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Science AMA Series: Hello Reddit! We’re psychologist Dr. Duncan Carmichael (Univ. of Sussex, UK) and geneticist Dr. Amanda Tilot (Max Planck Institute for Psycholinguistics, Netherlands), and we’re here to chat about the genetics of synesthesia! AMA!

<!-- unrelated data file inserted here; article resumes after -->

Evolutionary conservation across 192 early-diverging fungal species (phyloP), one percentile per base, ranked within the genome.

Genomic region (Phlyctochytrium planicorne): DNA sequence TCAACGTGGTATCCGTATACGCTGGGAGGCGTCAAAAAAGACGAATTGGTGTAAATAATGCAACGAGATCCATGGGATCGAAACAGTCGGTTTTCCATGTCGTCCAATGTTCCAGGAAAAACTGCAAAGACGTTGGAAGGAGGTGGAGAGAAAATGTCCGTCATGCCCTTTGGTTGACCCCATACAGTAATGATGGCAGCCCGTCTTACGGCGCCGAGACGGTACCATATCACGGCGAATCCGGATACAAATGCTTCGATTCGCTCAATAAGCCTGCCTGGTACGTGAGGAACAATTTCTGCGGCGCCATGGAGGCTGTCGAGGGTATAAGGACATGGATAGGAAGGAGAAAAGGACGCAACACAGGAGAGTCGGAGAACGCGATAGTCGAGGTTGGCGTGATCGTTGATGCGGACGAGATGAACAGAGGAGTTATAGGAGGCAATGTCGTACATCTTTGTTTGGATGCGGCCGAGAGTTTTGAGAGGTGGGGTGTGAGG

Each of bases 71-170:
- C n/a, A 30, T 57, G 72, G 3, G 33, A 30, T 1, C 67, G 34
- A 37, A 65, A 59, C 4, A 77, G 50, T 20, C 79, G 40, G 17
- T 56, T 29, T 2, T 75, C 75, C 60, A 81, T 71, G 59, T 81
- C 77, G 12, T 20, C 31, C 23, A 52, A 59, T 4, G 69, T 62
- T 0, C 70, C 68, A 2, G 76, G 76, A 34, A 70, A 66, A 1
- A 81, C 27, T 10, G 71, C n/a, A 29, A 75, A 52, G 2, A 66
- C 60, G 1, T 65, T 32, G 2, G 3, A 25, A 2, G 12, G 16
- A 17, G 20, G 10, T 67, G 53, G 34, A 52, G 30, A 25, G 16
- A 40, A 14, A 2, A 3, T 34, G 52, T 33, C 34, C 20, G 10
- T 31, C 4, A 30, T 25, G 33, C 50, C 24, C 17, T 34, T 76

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Purple Tuesdays, words that taste like buttered toast, or experiencing the calendar as a winding line in the space around you - these are all examples of synesthetic experiences. The synesthesia research field is exploding, bringing together psychologists, neurobiologists, and even geneticists to understand this neurological phenomenon. There are dozens of different types, and it’s much more common than people think - about 1 in 25 people experience one form or another although many have no idea that not everyone shares their perceptions. We’ve had an inkling that synesthesia might be (at least partially) genetic for 130 years, but we’re still hunting for the genes involved. Amanda is leading a large scale study to find these genes, and together we’ve recruited over 50% of our 1st goal - 1000 people who experience letters and numbers as having colors. You can read more about our synaesthesia genetics work here, and if you’d like to volunteer you can go straight to the project page at www.mpi.nl/synaesthesia. Synesthesia studies and other good links: Looking for areas of the genome linked to auditory-visual synaesthesia Genetic overlap between absolute pitch and synesthesia Synaesthesia occurs in about 4% of undergraduate students and is not more common in women Synesthesia is more common amongst people with autism University of Sussex’s synaesthesia FAQ The Synesthesia Battery from David Eagleman’s lab at Baylor College of Medicine - Here you can take a variety of synesthesia tests, and participate in research! On Twitter: Amanda - @aktilot Synaesthesia and Sensory Integration lab at the University of Sussex - @SASI_Sussex About us: Duncan (postdoc): Since studying psychology at university, I’ve always been fascinated by human behaviour and how the brain works. My research focuses on the causes of synaesthesia, how it is related to health, and how synaesthesia develops in children. Hopefully our research will help us to find out more about synaesthesia itself and also a little bit more about the brain in general. Amanda (postdoc): I first heard about synesthesia during an introduction to neuroscience course in college. I went on to spend my PhD studying a new mouse model for autism spectrum disorder based on mutations in a gene we usually associate with cancer (PTEN). While I was finishing grad school, I decided that I wanted to stay focused on questions at the intersection of neuroscience and genetics and began looking for a postdoc. I was excited to find that Prof. Simon Fisher was working on the genetics of synesthesia (synaesthesia in British English), and moved from the US to the Netherlands to join his group last July. Send us any and every question you have about synesthesia, and we’ll let you know what the data says! I’ll be back at 11 am EST (8 am PST, 4 pm UTC) to answer your questions, ask me anything! 11am: Hi everyone! Thanks for your amazing questions, we’re now live! 1pm: Thanks to everyone for the really interesting questions! I’m (Duncan) signing off now, but Amanda will keep going for a bit! Thanks to James Hughes and Jennifer Mankin for their help in providing additional answers. 2pm: Amanda here, signing off for now (it’s 8pm in the Netherlands), thank you everyone for the fantastic questions! I know it’s still early on the West Coast, so feel free to add questions and I’ll try to get back to them this weekend. Many thanks also to the terrific moderators for their help in arranging this opportunity to answer your questions and hear your stories!